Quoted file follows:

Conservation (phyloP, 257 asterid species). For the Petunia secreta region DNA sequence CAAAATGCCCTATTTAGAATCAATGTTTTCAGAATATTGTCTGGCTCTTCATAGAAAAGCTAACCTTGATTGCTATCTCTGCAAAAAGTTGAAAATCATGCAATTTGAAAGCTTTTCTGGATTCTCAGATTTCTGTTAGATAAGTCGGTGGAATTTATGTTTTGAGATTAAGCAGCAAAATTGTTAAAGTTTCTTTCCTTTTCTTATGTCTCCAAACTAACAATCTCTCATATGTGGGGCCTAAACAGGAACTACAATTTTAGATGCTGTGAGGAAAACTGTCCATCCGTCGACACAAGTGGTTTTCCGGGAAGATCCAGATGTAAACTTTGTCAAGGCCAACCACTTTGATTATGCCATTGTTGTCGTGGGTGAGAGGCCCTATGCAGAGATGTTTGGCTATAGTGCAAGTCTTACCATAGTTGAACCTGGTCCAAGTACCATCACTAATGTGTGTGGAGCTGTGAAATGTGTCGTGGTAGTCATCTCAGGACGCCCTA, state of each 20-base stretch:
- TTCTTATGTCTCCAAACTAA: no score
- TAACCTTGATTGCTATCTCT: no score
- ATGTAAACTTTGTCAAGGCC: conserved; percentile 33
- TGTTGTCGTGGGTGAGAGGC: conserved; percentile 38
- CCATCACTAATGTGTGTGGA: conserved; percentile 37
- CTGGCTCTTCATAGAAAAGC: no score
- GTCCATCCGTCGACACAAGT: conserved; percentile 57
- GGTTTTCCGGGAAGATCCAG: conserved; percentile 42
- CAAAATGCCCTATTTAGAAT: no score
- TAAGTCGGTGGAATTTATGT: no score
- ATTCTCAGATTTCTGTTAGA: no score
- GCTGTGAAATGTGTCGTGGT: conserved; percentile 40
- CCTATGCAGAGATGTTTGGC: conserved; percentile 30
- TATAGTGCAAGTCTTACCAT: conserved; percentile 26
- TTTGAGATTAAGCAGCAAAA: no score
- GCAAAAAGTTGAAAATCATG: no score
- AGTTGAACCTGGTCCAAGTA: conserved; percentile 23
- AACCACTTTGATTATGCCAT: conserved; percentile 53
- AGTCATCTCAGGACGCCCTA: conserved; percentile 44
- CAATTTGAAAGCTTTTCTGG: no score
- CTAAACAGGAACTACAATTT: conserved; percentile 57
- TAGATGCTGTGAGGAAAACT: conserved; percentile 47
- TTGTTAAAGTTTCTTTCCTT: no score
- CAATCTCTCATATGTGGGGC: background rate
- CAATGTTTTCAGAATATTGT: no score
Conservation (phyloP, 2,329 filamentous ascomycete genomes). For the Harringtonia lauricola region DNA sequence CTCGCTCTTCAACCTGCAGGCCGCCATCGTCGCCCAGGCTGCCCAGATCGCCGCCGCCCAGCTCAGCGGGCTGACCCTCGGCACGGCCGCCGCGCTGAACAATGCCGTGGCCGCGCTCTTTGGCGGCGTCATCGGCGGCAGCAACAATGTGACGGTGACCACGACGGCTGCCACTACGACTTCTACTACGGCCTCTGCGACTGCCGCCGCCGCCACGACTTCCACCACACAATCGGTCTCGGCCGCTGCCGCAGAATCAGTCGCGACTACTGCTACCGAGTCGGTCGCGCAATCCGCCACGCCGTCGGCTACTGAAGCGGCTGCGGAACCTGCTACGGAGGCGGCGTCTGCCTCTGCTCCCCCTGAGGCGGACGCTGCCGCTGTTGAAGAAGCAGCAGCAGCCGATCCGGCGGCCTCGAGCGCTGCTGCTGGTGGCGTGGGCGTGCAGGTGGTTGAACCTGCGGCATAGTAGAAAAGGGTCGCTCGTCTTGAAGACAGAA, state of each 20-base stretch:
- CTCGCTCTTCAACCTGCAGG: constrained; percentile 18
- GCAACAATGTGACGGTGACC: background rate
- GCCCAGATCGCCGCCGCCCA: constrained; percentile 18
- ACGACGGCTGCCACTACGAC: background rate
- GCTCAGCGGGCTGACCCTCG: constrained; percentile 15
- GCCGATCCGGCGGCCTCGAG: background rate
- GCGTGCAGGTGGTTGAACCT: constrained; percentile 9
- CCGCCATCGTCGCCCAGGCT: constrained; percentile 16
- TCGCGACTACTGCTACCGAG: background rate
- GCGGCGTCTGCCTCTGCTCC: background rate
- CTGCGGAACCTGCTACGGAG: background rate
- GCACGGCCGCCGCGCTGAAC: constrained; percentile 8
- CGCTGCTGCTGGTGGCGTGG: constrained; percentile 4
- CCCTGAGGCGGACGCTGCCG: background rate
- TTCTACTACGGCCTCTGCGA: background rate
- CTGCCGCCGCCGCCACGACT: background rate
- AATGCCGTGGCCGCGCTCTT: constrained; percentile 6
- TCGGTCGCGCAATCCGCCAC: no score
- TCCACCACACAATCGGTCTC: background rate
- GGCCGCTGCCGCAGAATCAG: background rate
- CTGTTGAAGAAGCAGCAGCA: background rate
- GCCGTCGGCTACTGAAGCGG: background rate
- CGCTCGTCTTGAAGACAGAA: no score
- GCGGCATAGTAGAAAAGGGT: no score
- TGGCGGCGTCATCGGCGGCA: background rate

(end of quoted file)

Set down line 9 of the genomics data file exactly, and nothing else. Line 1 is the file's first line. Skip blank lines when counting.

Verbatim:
- GGTTTTCCGGGAAGATCCAG: conserved; percentile 42